The Wanek Family Project to Cure Type 1 Diabetes: 18 months later
August 9, 2018
| by Dory Benford
Last year, City of Hope introduced its groundbreaking Wanek Family Project
for Type 1 Diabetes
. This project, created through the generosity of the Wanek family and other like-minded visionaries, seeks to cure type 1 diabetes in a six year window.
In the first year, we launched 16 projects cutting across multiple disciplines, including immunology, endocrinology, cellular therapeutics, nutrition and metabolism. Now, 18 months in, we are pleased with our progress and more optimistic than ever about finding a cure.
Here’s where we are so far
The Wanek team hit the ground running by redefining the disease itself. Textbooks have always described diabetes as a flaw in the immune system, but this may not be correct. Our researchers have found
that diabetes is actually a disease of the beta cell. Beta cells, when stressed, send faulty signals to the immune system, and immune cells then read these signals as a threat and attack the beta cells just as they would cancer cells or infection.
This insight comes on the heels of research revealing that, even in patients with advanced disease, beta cells can be hibernating in pancreatic islets, essentially turning into stealth mode, to escape the immune system’s notice. We are already figuring out ways
to jumpstart these beta cells once the immune attack has been countered.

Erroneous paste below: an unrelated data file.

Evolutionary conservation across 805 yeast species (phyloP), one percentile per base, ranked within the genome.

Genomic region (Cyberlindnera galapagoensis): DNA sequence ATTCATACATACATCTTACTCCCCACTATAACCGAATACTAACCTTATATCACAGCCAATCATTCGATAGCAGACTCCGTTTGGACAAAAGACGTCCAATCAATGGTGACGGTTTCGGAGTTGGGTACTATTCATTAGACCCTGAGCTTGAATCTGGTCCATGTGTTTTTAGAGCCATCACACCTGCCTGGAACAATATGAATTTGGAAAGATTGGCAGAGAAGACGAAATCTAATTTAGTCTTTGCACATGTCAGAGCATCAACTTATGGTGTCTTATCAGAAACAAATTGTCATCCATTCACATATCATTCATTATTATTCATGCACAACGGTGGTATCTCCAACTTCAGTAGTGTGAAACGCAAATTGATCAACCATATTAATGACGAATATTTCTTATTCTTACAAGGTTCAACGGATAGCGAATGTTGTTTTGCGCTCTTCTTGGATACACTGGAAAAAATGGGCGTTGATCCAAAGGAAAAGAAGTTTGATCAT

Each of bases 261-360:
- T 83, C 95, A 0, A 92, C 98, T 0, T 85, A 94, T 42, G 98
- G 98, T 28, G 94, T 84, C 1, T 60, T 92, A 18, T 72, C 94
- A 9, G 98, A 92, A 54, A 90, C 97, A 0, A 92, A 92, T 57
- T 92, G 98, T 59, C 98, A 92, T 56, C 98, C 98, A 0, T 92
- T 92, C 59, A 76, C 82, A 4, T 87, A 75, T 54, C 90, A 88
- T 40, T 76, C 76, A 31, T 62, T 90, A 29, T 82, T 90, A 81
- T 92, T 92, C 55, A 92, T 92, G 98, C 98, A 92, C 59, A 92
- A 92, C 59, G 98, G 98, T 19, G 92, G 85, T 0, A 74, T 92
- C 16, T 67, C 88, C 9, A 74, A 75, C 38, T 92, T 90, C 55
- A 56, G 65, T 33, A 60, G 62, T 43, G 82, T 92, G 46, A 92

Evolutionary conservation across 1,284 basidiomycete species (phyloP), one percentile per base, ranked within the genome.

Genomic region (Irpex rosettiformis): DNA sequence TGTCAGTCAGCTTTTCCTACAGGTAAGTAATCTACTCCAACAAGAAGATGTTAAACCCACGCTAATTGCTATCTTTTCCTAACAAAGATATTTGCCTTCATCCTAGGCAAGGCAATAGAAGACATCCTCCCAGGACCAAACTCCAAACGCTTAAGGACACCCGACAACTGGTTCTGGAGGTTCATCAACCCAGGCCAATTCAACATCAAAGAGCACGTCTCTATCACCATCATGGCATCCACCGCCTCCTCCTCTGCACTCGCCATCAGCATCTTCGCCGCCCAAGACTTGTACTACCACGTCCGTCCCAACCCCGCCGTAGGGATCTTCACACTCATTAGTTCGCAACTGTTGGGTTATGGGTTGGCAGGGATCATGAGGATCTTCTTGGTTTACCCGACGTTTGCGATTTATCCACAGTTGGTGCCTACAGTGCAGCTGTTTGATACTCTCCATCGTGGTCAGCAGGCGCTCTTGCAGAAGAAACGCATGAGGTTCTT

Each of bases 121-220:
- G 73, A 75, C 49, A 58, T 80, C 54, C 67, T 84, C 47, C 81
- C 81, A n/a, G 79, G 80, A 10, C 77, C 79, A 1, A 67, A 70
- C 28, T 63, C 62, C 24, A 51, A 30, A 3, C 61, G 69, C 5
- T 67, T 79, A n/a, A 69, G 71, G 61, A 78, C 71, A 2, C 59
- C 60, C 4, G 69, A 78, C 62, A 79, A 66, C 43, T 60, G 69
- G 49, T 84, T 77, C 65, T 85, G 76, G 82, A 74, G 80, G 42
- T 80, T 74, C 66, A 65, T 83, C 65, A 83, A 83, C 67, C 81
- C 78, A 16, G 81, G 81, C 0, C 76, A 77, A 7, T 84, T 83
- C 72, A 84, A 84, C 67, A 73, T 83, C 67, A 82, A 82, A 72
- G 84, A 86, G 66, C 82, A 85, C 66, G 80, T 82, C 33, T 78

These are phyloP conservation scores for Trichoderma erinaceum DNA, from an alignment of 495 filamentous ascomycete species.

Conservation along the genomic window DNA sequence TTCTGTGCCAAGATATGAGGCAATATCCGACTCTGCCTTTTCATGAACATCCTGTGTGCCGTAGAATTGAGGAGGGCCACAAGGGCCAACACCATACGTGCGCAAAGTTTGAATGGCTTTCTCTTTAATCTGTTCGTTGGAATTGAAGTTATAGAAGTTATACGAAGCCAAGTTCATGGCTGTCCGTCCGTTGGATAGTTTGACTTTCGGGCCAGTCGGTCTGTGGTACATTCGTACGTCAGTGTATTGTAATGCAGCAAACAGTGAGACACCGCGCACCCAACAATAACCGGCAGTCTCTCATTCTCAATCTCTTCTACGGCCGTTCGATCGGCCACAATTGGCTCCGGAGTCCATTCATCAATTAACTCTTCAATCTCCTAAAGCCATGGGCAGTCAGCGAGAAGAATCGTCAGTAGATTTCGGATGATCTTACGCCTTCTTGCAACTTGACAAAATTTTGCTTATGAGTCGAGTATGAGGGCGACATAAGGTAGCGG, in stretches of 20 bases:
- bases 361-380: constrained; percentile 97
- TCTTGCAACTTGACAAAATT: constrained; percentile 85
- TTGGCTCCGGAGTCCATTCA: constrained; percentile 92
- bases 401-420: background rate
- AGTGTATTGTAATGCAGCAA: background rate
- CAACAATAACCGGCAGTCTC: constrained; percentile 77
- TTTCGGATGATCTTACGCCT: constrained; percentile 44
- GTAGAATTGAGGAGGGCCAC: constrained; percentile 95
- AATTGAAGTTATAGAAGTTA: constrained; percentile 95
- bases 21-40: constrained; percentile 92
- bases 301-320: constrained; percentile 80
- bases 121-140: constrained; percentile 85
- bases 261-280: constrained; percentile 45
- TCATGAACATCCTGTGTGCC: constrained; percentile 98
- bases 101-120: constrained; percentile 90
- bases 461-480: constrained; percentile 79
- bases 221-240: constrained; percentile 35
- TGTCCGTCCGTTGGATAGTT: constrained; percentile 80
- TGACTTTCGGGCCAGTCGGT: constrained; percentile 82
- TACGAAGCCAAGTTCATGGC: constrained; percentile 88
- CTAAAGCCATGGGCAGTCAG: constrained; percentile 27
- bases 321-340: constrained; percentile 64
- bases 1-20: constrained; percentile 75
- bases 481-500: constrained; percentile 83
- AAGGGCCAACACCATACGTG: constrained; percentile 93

A member of the Wanek Family Project team is working to awaken these hibernating cells with a series of proteins found in beta cells that are abnormally low in patients with diabetes. She has shown that adding these proteins to beta cells improves their function, longevity and resistance to attack.
Another team member is validating a genetic signature, or biomarker, that appears when transplanted beta cells are starting to die after a transplant. This biomarker tells us when to rush in to suppress the immune response to rescue remaining cells.
Additionally, researchers are working furiously
to build beta cells from scratch so that we no longer have to rely on the short supply of islets available for transplantation. This would involve growing a limitless supply of beta cells from stem cells in our lab and infusing these into our patients.
The Wanek team also saw great progress in treating diabetes complications. Many patients experience metabolic memory, the phenomenon whereby cells still act as if they are in a diabetic state, even when blood glucose is normal. This happens because persistent high blood sugar causes changes in gene expression that cells can’t seem to forget and this past year, we created and tested a drug that could have the potential to correct this affliction.
In our first year, we also succeeded in identifying immune signatures that can predict complete and sometimes long-term remission of type 1 diabetes by bone marrow transplantation, as well as immune signatures that signal the prospect of failure. This breakthrough will ultimately serve as the first evidence that the disease can be cured by precision medicine.
So, while the clock continues to tick on this important project, our exemplary Wanek team will continue to work passionately and committedly until we find a cure for type 1 diabetes patients everywhere. We don’t just want a cure soon. We want a cure now.
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